“Gonna Die Tryin’ is full of first-rate musicianship”

Our lat­est album gar­ners this acco­lade and more from reviewer Marty Gun­ther, in the lat­est issue of Blues Blast Mag­a­zine. Here’s a reprint of the full review:

Vet­eran New York singer/harmonica player/guitarist Chris O’Leary is a tal­ented, down-to-earth blues­man who speaks from his heart, and that’s clear as a bell for Gonna Die Tryin’, his lat­est imprint on the Amer­i­can Show­place label.

A true Amer­i­can hero who spent seven years in the U.S. Marines, O’Leary’s approach deals dif­fer­ently from many harp play­ers on the scene today. After his dis­charge, he spent six years as front man for Levon Helm’s band, The Barn­burn­ers, recorded with Hubert Sum­lin and Bill Perry. He deliv­ers straight-ahead blues with a mod­ern feel, aided by horns, which take his sound to another level while giv­ing him space to deliver his ample vocal skills.

This is Chris’ fourth release since suc­cess­fully mak­ing his debut as a solo record­ing artist in 2010 with Mr. Used To Be. That album earned the 2011 Blues Blast Music Award for best New Artist Debut Release. O’Leary’s most recent work, Live At Blues Now!, was a 2015 BBMA nom­i­nee for Live Album Of The Year. He’s backed here by his reg­u­lar align­ment of Chris Vitarello (gui­tar), Andy Stahl and Chris DiFrancesco (tenor and bari­tone saxes), Matt Ray­mond (bass) and Jay Devlin (drums). They’re aug­mented by Bruce Katz on keys, Vin­nie Nobile on trom­bone and Willa Pan­vini McCarthy and Libby Cabello on back­ing vocals.

All of the mate­r­ial here is orig­i­nal, and O’Leary writes about what he knows, some of it humor­ous, some reek­ing with images of the bat­tle­ground, as he paints a clear pic­ture of life in 21st Cen­tury Amer­ica. Dur­ing the Viet­nam era, it wasn’t unusual for a blues artist to record songs about the hor­rors of war. Today, how­ever, O’Leary is in the minor­ity as he describes cur­rent war­zones and their effect on valiant folks who serve.

A catchy riff from Vitarello, who’s stel­lar through­out, intro­duces “Can’t Help Your­self,” the first cut, the story of Bay­onne Bobby, a tat­tooed ne’er-do-well who’s vowed to set­tle down with a good woman and make his mother proud. Despite his efforts, how­ever, he sim­ply can’t get out of his own way. O’Leary sug­gests it’s time to stop try­ing to be some­one else, fin­ish­ing the num­ber with an elec­tri­fy­ing harp solo that stops just short of distortion.

“19₵ A Day” fol­lows with a lyri­cally rapid-fire take on one of the biggest com­plaints work­ers deal with today: com­pa­nies out­sourc­ing labor to places where folks will toil for the mea­ger wages of the song’s title. The mil­i­tary theme makes its first appear­ance with ref­er­ences about the gov­ern­ment turn­ing its back on dis­en­fran­chised vet­er­ans who find them­selves being shut­tled from one agency to another, unable to secure jobs, unless elec­tion time is near and politi­cians actu­ally do some­thing to help in order to sway votes.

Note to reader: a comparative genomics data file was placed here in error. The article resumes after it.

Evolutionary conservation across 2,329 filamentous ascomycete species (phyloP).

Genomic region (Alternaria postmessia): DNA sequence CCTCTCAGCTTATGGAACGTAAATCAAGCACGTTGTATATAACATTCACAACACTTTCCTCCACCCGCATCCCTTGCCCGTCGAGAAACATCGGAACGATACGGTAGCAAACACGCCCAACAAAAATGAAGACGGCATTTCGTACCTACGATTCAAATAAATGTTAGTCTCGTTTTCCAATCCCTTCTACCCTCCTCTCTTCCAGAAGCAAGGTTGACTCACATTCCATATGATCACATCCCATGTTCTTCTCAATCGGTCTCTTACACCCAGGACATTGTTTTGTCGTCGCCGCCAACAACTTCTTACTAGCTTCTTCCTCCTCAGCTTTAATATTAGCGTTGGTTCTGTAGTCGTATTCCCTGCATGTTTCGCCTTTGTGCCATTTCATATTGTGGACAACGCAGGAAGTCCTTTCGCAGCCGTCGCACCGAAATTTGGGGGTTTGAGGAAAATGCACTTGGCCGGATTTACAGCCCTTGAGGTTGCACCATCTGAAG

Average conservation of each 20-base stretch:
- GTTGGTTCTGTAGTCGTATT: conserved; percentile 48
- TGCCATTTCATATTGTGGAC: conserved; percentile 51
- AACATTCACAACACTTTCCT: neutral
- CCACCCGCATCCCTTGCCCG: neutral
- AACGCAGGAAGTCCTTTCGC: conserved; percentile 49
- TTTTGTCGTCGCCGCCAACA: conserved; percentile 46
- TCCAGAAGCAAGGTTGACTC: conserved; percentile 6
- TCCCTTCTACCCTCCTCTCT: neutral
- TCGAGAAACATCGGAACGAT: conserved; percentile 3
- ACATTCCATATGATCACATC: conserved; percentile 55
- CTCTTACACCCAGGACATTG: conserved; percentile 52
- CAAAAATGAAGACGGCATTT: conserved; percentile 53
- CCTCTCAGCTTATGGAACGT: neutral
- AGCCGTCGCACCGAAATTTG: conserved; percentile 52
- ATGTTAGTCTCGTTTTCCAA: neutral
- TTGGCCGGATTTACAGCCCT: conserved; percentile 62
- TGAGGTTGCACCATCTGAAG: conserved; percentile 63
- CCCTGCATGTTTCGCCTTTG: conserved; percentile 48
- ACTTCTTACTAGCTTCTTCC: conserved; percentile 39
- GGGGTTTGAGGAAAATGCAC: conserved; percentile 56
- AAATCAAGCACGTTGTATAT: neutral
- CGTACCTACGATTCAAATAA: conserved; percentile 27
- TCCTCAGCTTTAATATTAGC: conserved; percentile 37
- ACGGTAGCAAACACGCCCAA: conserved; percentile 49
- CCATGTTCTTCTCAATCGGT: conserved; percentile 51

“Hook, Line And Sinker,” a love song deliv­ered with a Mem­phis feel backed by the horn sec­tion, fol­lows before the theme dark­ens once more. “Gonna Die Try­ing” pro­vides a funky, hor­rific view of bat­tle using Sam­son vs. the Philistines for imagery before it evolves into visions of men with guns who have Satan in their ears spurring them on for more blood­shed. He’s got “the rules of engage­ment and the worst of inten­tions,” O’Leary says, and “there’s a razor-thin line between right­eous­ness and dyin’.” The theme con­tin­ues with “Let­ters From Home,” a seven-minute slow blues opus that details the power of receiv­ing mail and phones from loved ones when at the front line.

“The Devil Drove To Town In A V8 Ford” and “The Machine” are both clever, per­co­lat­ing blues. The first depicts the bat­tle between good and evil with rich visual metaphors, the sec­ond being trapped in the pit­falls of every­day work­ing life. O’Leary puts his harp skills on dis­play for the care­fully con­trolled “Walk­ing Con­tra­dic­tion,” which describes a woman who never ceases to amaze, before “Har­vest Time,” a love song with a funky South­ern feel and lush horn arrange­ments. The lop­ing “One More Sat­ur­day Night” fol­lows before “Tell It To Me Straight” brings the disc to a close.

From the descrip­tion of the songs above, you’d think that O’Leary’s basi­cally a hard-edged Marine, but don’t be fooled. He’s really a softy at heart. He ded­i­cated the album to his new­born son Jack­son, and the pair are depicted in a truly heart­warm­ing image in the packaging.

Gonna Die Tryin’ is full of first-rate musi­cian­ship through­out, and O’Leary’s band is def­i­nitely a group on the rise. But it’s the mate­r­ial that truly shines. Avail­able from Ama­zon, iTunes or directly from the label’s web­site. I’m def­i­nitely going to set this album aside for the end of the year and future award consideration.

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